Ella was forgetful. Naomi, her daughter, witnessed times when Ella clearly repeated herself, forgot obvious events, and misplaced things she never did before.
Denial was easier than facing the fear that her mother may have Alzheimer’s. Naomi had known, first hand, the personal side of memory loss. When her friend from the grocery store revealed Ella’a declining cognition.
“The first time Ella didn’t have enough money to pay for her groceries, I was embarrassed for her. So I chipped in a couple of bucks. But the next time it was closer to ten dollars. Now, she owes me almost two hundred dollars. She thinks she doesn’t have to pay any more. I’m not sure why.”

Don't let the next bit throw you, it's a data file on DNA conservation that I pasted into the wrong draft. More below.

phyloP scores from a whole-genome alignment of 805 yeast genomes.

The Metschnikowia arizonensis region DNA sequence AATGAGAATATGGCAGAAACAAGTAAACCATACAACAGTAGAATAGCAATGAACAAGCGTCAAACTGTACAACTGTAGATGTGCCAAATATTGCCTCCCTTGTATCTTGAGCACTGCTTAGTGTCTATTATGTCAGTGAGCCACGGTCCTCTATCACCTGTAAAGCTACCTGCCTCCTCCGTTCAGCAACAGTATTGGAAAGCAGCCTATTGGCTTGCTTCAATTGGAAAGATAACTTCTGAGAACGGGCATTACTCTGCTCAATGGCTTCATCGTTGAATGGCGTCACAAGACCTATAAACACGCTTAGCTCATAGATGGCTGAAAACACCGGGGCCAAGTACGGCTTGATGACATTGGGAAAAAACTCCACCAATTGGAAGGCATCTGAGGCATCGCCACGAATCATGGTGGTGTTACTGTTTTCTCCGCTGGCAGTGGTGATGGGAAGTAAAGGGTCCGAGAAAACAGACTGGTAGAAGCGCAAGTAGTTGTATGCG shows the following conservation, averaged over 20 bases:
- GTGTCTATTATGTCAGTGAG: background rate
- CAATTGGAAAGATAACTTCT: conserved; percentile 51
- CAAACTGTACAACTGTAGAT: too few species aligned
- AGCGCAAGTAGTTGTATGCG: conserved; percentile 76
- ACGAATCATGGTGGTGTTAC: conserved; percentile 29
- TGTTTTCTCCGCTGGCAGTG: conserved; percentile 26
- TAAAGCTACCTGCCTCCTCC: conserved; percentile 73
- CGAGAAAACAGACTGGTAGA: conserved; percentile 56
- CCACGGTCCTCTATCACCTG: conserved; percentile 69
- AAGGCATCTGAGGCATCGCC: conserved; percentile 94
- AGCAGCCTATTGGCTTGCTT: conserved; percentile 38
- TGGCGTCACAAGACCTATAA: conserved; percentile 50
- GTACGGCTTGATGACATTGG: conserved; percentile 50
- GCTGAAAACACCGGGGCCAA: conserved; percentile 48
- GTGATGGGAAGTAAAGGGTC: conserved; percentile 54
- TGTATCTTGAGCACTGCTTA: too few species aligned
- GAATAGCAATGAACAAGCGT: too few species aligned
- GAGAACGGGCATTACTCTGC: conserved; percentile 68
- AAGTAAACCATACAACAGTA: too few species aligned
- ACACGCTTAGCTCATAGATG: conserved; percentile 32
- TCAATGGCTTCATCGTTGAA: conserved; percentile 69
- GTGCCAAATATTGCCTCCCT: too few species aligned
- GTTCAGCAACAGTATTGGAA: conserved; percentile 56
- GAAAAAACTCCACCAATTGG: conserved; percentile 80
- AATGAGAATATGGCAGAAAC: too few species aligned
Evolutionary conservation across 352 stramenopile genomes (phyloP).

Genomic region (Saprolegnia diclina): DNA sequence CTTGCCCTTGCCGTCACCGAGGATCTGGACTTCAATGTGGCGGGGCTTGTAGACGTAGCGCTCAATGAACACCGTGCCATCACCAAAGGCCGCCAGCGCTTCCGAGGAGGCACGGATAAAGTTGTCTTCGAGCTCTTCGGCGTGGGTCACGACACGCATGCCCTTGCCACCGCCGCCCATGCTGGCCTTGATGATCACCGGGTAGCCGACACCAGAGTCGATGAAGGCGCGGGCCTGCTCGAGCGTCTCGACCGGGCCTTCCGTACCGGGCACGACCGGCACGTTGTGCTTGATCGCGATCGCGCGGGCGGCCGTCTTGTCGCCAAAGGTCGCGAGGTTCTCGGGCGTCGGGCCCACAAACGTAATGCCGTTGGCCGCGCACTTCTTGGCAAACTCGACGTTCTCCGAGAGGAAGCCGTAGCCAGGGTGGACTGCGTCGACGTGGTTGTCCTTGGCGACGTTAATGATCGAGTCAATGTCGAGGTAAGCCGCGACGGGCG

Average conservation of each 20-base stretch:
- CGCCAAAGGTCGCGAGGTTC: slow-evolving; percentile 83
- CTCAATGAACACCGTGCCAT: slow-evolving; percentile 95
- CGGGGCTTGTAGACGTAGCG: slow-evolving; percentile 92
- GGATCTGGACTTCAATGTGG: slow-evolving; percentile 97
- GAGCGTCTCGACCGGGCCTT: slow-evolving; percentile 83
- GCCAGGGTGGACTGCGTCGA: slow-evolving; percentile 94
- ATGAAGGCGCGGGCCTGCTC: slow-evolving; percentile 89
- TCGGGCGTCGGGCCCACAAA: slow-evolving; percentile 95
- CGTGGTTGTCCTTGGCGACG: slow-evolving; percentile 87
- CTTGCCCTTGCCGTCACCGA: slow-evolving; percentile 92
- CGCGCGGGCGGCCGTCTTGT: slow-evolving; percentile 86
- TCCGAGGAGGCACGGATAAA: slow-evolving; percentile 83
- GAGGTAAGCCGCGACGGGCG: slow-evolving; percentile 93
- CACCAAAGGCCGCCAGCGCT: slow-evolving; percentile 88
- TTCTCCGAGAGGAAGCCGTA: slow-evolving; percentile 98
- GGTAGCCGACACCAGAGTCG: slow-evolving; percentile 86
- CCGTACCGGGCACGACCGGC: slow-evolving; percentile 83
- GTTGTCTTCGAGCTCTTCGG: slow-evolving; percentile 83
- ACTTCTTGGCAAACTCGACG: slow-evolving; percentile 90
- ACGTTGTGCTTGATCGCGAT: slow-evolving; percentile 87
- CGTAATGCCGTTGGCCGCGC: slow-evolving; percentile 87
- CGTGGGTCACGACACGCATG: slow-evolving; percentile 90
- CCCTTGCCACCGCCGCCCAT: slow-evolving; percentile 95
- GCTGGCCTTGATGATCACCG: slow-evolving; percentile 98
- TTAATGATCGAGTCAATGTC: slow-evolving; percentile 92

The news got worse when Naomi heard, “Ella keeps asking where the milk is. We haven’t moved the coolers since the store opened. Why can’t she remember?”
How does a daughter look into her mother’s eyes and inquire about Alzheimer’s disease? Where does she even start?
“Don’t Forget Your Hat” details the journey of a family facing Alzheimer’s. Naomi’s choices, good and bad, demonstrate the complex challenges she experienced. The book is a valuable resource for any family walking the Alzheimer’s path. Support groups can find guidance for discussion from the issues portrayed in “Don’t Forget Your Hat.”
“Don’t Forget Your Hat” is available at Amazon and Barn & Noble. The answers you are searching for may be found with the “case of the missing dessert. You’ll be surprised where and when they found it.